Alec Maxwell Unites his Kloss Creative Community with a Photo Book and Sustainable Merch Collection
It all started with a pop socket. Well, about a thousand of them.
Around five years ago, creative director and filmmaker Alec Maxwell began gifting pop sockets bearing the name Kloss – the alias he began using 11 years ago to credit his work, which is the name of his creative studio – to the people who make up his extended community. “I’ve given them to each individual personally and I know exactly who has one,” explains Maxwell, who has never put the pop sockets on sale. “I made sure I have a connection with each of these people.”
Whenever a pop socket bearer posted a mirror selfie, with “Kloss” proudly lodged between their index and middle fingers, Maxwell would take a screenshot. Having gathered a pretty impressive archive in his photo library, two years ago he began making an edit, which would result in The Kloss Community Album.
“How I enjoyed editing was basically to find two images that go together, that’s really how it came together. If the two images had a similarity or a difference, that’s really how I told the story,” says Maxwell.
Available in a limited quantity of 777 copies at London’s Shreeji News, BookMarc in New York and Tokyo, as well as directly through Kloss’ website, The Kloss Community Album can be viewed through an augmented reality experience thanks to a QR code printed inside which brings the pages to life.
Featuring 250 images in total, Maxwell describes the project as a “creative exchange between myself and the community, the album is a balance of curation, voyeurism and branding.”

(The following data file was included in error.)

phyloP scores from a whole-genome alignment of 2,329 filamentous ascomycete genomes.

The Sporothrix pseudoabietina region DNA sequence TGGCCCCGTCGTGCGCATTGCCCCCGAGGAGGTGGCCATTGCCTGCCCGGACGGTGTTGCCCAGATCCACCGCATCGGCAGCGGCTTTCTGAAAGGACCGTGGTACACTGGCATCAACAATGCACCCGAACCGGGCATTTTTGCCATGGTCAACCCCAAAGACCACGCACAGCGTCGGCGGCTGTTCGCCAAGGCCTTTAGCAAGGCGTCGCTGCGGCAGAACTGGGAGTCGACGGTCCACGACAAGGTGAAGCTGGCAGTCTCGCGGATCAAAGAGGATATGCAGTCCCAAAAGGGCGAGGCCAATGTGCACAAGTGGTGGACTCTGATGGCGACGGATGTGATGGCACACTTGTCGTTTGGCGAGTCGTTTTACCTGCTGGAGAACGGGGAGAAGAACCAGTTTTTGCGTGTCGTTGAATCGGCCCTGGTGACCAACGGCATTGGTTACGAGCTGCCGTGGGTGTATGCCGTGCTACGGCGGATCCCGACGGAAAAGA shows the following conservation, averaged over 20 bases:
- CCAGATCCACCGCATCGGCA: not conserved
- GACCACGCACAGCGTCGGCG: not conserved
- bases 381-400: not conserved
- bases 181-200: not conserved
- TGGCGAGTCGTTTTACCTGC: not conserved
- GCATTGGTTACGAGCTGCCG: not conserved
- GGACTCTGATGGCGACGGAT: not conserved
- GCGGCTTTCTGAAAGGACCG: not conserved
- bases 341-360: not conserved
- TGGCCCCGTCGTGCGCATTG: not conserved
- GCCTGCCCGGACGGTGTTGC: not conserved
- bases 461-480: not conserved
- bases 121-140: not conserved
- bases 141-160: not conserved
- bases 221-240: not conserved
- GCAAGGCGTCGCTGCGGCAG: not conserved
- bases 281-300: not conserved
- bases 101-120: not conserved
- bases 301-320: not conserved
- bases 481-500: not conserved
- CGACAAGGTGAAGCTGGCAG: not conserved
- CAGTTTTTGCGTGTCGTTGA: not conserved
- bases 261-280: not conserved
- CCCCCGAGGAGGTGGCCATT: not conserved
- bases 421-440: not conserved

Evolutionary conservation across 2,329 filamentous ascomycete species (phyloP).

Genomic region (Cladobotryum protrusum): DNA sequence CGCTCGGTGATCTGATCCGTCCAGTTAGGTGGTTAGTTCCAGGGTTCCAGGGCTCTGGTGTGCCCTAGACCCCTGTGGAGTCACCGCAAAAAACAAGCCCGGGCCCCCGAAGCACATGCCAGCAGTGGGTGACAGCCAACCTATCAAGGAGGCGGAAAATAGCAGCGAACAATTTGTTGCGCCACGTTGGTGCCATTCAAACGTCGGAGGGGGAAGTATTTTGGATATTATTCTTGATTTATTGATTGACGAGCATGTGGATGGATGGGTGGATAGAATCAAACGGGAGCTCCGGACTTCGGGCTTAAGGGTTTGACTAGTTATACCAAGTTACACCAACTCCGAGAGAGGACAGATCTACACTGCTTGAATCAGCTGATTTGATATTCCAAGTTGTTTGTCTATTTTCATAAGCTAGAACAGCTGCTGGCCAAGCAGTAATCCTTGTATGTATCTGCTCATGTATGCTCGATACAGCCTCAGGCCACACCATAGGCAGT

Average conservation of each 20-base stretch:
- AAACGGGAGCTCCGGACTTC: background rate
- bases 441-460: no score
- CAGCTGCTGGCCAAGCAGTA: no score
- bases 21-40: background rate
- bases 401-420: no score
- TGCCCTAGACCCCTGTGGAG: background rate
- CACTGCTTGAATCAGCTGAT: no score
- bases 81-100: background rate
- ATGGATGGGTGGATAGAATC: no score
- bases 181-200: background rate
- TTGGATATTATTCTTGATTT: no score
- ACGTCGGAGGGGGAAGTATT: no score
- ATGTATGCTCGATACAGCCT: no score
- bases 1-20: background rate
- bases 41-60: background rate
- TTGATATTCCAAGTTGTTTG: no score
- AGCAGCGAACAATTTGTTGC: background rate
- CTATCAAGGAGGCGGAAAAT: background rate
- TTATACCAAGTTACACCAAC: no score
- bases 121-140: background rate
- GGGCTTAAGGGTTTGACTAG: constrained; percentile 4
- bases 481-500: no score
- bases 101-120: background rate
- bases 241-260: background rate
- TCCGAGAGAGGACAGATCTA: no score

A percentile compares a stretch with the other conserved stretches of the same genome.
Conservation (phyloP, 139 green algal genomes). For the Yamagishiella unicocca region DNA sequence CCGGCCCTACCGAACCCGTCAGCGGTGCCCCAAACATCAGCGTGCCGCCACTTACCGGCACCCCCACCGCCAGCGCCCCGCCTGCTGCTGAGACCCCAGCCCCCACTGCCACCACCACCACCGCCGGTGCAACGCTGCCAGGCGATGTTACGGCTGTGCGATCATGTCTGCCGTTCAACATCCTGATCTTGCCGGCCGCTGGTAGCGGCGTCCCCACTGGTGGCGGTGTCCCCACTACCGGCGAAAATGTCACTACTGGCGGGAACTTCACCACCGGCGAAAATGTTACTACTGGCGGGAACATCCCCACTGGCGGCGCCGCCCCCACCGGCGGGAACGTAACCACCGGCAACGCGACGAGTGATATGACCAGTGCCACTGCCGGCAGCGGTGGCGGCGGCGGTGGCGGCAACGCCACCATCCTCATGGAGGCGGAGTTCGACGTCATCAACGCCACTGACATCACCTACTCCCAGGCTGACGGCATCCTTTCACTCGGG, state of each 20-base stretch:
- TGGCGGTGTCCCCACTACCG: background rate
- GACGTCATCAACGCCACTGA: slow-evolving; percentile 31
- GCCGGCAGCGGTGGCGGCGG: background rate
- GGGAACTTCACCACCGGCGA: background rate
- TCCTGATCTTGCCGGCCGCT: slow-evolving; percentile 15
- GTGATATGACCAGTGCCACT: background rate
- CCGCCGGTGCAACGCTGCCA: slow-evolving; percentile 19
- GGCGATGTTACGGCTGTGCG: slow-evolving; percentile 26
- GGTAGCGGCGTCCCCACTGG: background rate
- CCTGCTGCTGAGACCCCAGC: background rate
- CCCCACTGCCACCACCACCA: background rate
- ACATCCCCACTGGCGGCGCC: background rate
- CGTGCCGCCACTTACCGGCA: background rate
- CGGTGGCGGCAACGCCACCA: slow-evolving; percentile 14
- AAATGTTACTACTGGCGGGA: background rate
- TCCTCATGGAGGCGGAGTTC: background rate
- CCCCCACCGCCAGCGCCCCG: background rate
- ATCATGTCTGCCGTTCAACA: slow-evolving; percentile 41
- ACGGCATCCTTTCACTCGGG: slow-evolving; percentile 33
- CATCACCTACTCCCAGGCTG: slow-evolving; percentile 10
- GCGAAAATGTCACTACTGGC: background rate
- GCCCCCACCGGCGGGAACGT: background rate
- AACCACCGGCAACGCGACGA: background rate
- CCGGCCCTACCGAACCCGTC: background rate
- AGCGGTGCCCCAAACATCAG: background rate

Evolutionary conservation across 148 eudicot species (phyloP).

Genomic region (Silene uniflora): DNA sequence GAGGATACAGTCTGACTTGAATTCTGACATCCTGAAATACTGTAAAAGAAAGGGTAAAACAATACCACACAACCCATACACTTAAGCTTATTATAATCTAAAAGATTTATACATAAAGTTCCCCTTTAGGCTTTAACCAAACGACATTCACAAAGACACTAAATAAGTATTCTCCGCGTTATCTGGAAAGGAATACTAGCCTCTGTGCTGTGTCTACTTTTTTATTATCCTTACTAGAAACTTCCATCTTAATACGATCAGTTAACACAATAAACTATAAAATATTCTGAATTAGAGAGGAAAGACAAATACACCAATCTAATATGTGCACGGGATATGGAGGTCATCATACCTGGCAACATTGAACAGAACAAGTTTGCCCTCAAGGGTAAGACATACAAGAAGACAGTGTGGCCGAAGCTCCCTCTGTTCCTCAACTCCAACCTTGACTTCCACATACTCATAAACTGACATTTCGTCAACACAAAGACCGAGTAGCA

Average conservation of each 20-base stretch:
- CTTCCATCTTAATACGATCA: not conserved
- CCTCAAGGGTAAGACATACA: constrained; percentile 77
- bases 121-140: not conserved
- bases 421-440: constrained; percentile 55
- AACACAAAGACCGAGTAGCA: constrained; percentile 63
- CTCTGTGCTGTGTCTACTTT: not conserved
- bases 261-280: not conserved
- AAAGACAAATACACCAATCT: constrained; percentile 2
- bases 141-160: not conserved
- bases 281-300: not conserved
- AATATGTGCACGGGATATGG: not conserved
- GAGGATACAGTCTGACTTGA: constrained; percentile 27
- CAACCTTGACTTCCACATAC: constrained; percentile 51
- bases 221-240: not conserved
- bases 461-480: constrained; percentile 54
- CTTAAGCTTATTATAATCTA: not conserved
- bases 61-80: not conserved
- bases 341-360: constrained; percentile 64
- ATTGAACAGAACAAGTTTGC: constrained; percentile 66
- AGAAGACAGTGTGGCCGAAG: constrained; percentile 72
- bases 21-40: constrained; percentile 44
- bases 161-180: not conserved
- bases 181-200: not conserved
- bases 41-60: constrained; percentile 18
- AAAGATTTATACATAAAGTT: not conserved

Upon flicking through, expect portraits from the likes of Juergen Teller, Irina Shayk and Riccardo Tisci, as well as stylist Karen Binns, RuPaul’s Drag Race winner Aquaria and British Vogue Editor-in-Chief, Edward Enninful, who is Maxwell’s long-term partner.
Following on from the book, today marks the release of Kloss’ first merch line. Made in collaboration with Browns Fashion, this is the first time the wider public will be available to buy into Kloss. “On this journey with this Kloss branding, there have been other merch pieces which I have gifted to people, but I was never comfortable enough to sell [products] until I knew that it was a conscious effort to be climate-neutral,” Maxwell explains.
The low-waste merch drop features tees, totes, hoodies and a tank top, alongside four long sleeves made with members of the Kloss community. Two of which feature London designer and nightlife fixture Daniel Lismore, and the model Aweng Chuol.
“Daniel is amazing because he has so many different looks, to have a Kloss within the images has just been amazing. Daniel is one of the people that I probably have the most images of in the archive,” he says, going on to describe Chuol as one of his muses – “I love looking at her Instagram; how she is a different character in every image.”
Maxwell hopes to grow his Kloss community through more eco-conscious merch which will be released alongside future creative projects. The Kloss community is about to get a whole lot bigger.